repent fast
Feb 17 2021


“Unless you repent, you too will perish.” Jesus (Luke 13:5)
Everyone was talking about the news. Pilate slaughtered some tourists from Jesus’ area while they were in the temple. It was gruesome and sudden. Their blood mixed with the blood of the passover lambs on the holy altar. Was it a sign of God’s judgement? No. Jesus says. But you better repent anyway.

Live Ready

Repent. Turn. Change. Bad things happen. Don’t try to figure out why. Let them remind you that life is short. You never know when your time is up. Live ready.
One of Jesus’ contemporaries used to say, “Repent the day before you die.” Good idea. But how do you know when you are going to die? You don’t. So repent every day. Live ready.

Time to Repent

Lent is a season of repentance. It starts with Ash Wednesday, a day of corporate fasting and repentance.  We put ashes on our heads to remember that life is short and as a sign of repentance. Then we give things up and give money away to the poor.
The ceremonies are not the point. Repenting and changing is. It starts with each of us and it affects all of us. We repent for our sins and for the sins of everyone. The mess of our world isn’t fixed by pointing the finger at other people’s sins. It’s healed by confessing our own sins together and changing. We need this now more than ever. It starts with us. – TR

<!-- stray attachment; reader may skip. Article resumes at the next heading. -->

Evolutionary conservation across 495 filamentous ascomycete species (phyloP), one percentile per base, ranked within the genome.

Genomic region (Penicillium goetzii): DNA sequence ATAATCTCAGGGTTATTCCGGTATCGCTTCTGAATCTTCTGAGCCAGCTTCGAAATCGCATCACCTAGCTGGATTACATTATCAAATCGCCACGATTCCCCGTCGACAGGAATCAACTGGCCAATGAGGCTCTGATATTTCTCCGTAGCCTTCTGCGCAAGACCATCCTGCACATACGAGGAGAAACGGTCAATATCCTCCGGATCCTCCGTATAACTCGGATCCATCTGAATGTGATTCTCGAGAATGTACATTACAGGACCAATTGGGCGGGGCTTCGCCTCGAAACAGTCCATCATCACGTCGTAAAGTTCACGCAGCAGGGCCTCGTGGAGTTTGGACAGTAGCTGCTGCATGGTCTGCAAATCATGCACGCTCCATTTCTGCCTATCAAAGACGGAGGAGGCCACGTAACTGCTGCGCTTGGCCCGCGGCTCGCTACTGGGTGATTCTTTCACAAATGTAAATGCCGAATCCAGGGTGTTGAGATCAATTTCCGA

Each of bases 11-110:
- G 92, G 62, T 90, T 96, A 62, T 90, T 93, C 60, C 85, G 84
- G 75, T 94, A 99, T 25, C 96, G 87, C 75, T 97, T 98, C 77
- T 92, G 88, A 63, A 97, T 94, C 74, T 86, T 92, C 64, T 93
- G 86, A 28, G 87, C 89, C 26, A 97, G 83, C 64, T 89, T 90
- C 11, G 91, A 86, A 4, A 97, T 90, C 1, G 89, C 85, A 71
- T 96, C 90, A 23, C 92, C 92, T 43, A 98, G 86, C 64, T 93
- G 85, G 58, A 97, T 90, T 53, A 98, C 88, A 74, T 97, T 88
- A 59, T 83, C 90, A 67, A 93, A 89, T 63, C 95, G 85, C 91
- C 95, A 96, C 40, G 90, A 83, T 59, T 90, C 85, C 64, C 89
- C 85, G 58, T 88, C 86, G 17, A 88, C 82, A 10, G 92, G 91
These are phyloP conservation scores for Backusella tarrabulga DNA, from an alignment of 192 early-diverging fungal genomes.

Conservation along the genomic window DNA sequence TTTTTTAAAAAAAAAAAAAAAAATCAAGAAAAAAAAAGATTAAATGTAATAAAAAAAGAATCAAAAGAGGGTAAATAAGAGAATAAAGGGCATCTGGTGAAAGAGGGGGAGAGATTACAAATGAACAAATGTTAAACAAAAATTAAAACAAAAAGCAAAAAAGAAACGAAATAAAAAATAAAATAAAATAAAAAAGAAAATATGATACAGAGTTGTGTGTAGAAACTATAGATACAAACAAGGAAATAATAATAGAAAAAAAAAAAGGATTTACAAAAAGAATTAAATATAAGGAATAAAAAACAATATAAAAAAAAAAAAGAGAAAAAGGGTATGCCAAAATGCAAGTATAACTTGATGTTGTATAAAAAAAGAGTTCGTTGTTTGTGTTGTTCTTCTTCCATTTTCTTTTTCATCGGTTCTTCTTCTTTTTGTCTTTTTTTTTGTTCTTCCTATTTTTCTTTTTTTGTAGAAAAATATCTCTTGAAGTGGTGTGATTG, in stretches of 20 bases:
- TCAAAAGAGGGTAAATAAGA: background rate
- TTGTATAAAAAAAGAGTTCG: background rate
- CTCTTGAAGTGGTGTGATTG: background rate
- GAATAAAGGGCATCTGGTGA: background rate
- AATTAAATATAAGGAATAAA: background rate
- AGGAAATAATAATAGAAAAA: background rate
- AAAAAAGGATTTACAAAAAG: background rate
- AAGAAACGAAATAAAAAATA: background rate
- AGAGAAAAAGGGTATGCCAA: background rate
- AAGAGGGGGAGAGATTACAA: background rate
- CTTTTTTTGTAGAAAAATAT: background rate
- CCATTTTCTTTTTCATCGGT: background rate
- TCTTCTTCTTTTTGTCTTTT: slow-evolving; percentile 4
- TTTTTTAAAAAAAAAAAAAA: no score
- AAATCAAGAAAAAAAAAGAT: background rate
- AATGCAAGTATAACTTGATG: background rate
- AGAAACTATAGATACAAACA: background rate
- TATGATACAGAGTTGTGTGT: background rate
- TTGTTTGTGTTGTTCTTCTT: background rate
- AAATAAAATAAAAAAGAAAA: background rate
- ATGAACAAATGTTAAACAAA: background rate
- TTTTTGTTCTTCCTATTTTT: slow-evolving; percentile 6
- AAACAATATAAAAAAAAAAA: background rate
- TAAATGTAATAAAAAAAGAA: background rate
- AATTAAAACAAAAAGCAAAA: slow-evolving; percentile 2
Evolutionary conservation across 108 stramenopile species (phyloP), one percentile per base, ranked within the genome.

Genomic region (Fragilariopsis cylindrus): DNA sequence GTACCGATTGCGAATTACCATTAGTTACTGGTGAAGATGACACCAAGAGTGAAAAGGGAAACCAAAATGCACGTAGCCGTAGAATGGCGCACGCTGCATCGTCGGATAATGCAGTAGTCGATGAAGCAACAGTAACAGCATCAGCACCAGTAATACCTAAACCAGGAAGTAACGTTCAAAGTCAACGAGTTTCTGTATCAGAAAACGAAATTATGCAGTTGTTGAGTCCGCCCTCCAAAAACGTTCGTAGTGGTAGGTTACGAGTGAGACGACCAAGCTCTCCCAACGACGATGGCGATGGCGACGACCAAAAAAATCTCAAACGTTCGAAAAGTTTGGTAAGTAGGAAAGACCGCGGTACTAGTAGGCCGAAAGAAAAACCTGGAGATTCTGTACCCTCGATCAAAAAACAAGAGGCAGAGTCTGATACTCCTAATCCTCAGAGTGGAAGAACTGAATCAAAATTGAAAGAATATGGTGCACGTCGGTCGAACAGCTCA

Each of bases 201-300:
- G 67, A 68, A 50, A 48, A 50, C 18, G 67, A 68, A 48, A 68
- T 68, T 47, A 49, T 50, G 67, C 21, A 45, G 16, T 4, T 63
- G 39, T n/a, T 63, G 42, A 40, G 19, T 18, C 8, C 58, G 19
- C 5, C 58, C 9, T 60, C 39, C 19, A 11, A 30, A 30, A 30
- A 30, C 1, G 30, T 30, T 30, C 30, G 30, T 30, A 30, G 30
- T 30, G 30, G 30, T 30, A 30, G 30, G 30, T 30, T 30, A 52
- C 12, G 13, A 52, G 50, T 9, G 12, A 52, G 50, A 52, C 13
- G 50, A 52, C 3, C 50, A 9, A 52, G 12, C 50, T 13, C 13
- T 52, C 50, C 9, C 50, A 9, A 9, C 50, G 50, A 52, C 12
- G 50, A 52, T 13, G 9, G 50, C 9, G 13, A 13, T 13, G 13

“Is not this the kind of fasting I have chosen: 

to loose the chains of injustice 

and untie the cords of the yoke, 

to set the oppressed free 

and break every yoke? 

Is it not to share your food with the hungry 

and to provide the poor wanderer with shelter— 

when you see the naked, to clothe them, 

and not to turn away from your own flesh and blood? 

Then your light will break forth like the dawn, 

and your healing will quickly appear; 

then your righteousness will go before you, 

and the glory of the Lord will be your rear guard. 

Then you will call, and the Lord will answer; 

you will cry for help, and he will say: Here am I. 

 The New International Version, (Grand Rapids, MI: Zondervan, 2011), Is 58:6–9.

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